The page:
There are renewed discussions at TransLink to end the antiquated three-zone fare system, potentially replacing it with a distance-based fare or regional flat fare. These alternative fare structures, used widely elsewhere in the world, are made possible with the use of the Compass Card and the associated infrastructure of card readers and fare gates.
A decision will be made after a comprehensive 18-month review on the fare structure, which has not changed since it was first adopted in 1984, two years before the opening of the first SkyTrain line. Travel patterns, population, and transit services have significantly changed over the course of the past 31 years.
“The Transit Fare Policy Review is a major initiative that will allow TransLink to actively listen and receive feedback from its customers on a topic they care deeply about and deliver on the full potential of Compass,” reads a report submitted to TransLink’s Board of Directors.
“The agency has the opportunity to consider evolving the existing structure and related products with a policy that provides clear value to both the customer, improves the efficiency of the system and gets better transportation outcomes for the region.”
The data collected from Compass Card’s tap in and tap out usage will be vital for the development and evaluation of alternative fare structures.
In other cities, distance-based fares are measured in a similar way to the current cab fares. These fares are charged based on the total distance traveled and are much more equitable than the existing three-zone system and its arbitrary pricing borders.
For example, on buses a distance-based fare could begin with a $1.25 base fare, with increases of 10 cents for every kilometre traveled. A similar measure on SkyTrain for station-to-station travel would also be in place. In contrast, with the existing three-zone fare system, a short trip merely across Boundary Road or the Fraser River necessitates a two-zone fare.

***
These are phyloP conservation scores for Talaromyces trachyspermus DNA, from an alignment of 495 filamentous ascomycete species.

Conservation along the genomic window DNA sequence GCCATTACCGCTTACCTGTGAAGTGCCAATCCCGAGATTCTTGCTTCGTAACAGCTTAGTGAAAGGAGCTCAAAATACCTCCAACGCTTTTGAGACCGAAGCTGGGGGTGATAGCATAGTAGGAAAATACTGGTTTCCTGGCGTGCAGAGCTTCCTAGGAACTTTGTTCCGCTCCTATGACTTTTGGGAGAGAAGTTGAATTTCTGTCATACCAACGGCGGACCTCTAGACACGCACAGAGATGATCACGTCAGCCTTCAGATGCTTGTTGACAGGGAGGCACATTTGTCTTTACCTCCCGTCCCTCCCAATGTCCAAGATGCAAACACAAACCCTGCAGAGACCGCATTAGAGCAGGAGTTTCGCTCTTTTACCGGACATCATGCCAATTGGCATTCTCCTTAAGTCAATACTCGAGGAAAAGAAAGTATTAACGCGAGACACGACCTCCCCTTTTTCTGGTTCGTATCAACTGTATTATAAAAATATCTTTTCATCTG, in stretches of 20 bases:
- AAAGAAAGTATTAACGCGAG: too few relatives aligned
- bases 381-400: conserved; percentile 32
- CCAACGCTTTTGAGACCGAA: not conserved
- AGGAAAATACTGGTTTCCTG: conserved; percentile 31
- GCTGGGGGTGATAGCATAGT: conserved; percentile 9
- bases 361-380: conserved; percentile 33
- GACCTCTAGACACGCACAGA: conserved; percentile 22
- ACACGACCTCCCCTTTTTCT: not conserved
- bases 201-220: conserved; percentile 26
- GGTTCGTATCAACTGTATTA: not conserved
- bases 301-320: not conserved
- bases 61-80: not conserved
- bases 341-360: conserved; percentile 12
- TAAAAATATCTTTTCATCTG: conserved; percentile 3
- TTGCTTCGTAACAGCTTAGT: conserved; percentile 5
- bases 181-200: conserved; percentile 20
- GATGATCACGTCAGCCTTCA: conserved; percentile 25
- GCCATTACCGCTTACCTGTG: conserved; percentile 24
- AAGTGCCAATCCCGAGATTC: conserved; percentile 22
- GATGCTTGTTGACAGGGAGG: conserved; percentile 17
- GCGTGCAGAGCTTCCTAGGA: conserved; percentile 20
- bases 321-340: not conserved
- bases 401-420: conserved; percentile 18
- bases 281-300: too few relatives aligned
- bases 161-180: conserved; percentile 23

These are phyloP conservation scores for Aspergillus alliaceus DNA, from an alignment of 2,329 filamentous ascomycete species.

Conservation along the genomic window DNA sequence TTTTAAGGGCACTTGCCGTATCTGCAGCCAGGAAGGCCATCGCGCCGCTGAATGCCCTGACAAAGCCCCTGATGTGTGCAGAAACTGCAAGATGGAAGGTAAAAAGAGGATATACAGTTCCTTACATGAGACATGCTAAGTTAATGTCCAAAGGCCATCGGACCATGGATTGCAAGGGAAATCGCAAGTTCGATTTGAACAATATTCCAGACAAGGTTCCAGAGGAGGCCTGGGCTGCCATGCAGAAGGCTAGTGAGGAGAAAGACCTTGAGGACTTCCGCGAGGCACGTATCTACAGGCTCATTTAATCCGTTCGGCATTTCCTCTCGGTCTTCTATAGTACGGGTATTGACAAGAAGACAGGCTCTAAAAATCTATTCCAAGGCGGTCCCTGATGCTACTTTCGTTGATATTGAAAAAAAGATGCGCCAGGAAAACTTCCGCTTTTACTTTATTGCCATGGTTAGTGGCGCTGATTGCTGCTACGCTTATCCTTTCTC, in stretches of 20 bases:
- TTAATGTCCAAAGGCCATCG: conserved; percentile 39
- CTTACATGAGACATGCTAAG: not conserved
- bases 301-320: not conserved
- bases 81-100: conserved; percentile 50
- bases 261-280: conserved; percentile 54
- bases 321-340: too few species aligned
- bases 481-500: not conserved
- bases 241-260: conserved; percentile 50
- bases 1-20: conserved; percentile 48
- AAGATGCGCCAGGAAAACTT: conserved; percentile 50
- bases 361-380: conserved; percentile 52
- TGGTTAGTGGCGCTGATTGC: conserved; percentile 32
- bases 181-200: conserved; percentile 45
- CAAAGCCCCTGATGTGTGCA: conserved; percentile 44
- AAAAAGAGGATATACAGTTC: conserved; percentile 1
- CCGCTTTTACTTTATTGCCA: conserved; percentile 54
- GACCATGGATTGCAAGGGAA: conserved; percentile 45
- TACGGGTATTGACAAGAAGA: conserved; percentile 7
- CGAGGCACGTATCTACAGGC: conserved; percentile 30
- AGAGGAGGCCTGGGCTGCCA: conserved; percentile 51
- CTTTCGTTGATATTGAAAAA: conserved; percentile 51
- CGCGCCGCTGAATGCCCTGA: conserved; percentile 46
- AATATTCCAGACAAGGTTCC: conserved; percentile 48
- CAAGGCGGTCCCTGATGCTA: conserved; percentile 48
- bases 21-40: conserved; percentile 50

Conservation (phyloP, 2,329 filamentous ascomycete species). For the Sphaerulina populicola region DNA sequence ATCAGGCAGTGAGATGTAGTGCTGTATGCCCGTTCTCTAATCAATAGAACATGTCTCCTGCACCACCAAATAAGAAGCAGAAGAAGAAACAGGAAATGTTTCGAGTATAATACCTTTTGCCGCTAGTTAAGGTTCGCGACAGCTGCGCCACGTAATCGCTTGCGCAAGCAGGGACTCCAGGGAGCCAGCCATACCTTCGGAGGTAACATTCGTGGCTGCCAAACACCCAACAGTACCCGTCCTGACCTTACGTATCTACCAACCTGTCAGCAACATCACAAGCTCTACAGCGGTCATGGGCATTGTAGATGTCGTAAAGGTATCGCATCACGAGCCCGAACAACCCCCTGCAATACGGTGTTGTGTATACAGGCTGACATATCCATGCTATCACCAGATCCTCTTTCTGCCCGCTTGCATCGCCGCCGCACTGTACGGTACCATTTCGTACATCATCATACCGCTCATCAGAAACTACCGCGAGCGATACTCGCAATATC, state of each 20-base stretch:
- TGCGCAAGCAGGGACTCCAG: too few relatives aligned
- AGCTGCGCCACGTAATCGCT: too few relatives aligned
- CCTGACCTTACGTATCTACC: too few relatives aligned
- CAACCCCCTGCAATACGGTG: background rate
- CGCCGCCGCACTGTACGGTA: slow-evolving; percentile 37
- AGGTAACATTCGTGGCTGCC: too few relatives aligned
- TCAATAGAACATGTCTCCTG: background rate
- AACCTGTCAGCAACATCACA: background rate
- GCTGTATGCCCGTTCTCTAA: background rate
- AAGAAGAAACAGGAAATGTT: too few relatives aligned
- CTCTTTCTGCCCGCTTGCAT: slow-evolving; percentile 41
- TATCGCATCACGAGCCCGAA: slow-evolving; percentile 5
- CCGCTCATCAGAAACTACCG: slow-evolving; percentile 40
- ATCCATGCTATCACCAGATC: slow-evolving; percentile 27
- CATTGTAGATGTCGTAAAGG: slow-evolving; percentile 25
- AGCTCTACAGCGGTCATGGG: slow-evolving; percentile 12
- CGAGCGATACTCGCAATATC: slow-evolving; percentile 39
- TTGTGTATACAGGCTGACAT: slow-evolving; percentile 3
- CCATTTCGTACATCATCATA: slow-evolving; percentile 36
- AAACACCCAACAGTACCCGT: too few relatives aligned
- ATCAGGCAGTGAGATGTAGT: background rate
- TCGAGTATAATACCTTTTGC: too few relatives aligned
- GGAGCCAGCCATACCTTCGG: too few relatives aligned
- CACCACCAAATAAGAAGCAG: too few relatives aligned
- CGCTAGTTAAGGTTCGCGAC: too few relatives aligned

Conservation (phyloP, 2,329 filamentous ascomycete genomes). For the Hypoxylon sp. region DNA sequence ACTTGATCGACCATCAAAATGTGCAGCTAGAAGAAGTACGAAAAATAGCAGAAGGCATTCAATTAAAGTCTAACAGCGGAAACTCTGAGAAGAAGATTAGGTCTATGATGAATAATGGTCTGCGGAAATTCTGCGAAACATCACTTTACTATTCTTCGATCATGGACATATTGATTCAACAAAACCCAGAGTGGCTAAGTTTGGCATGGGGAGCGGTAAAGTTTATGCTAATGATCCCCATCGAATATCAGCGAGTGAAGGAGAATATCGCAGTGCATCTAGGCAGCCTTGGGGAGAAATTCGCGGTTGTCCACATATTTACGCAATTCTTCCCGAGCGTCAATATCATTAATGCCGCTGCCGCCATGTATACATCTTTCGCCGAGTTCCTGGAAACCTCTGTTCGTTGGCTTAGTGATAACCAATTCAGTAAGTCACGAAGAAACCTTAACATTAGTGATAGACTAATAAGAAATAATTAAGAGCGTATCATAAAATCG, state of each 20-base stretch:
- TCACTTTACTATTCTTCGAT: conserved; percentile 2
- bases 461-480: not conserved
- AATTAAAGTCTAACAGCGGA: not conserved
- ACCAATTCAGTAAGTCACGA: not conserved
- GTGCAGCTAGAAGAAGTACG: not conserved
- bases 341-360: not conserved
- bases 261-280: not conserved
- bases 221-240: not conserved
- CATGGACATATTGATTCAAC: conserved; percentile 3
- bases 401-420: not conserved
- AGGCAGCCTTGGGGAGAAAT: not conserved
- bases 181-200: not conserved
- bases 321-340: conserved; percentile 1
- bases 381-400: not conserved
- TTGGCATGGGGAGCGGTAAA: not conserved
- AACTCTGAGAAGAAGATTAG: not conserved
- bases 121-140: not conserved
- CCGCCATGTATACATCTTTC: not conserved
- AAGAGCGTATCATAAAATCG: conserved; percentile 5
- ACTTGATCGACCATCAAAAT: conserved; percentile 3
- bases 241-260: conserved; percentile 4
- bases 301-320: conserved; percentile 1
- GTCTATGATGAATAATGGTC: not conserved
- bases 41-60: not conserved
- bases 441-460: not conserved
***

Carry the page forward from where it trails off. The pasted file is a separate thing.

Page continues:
Distance-based fares can easily be introduced to SkyTrain and SeaBus with the usage of the fare gates, but it remains to be seen whether such a system can be rolled out onto buses.
A preferred fare policy recommendation will be made in the first quarter of 2017 and there will be at least four formal public consultation phases from early-2016 until then.
In the meantime, the recently introduced one-zone flat fare policy for any and all bus travel in the region is intended to be an interim transitional system before the fare changes. It also allows TransLink to launch the much-delayed Compass Card, which was delayed due to latency and reliability issues with the ‘tap out’ function on buses.
The implementation of one-zone bus fares, which began on October 5, were not expected to make a significant impact to TransLink’s revenues given that most of its bus services operate within one zone regardless. As well, the agency expected that it would be revenue neutral given that it could attract new transit riders.
A 1.1 per cent increase in bus ridership is attributed to the introduction of the new one-zone fares and launch of the Compass Card.
But the discounted fares from the stored value of Compass Cards are affecting revenues, given that adult fares start at $2.10 instead of the cash fare of $2.75. In effect, Compass Cards provide FareSaver pricing for all transit users who use the reloadable smart card.
TransLink estimates it will lose $1.1 million in fare revenue in 2016 when the final phases of the Compass Card are enacted. Approximately $500 million in fare revenues will be collected in 2015, which goes towards the agency’s $1.46-billion annual budget.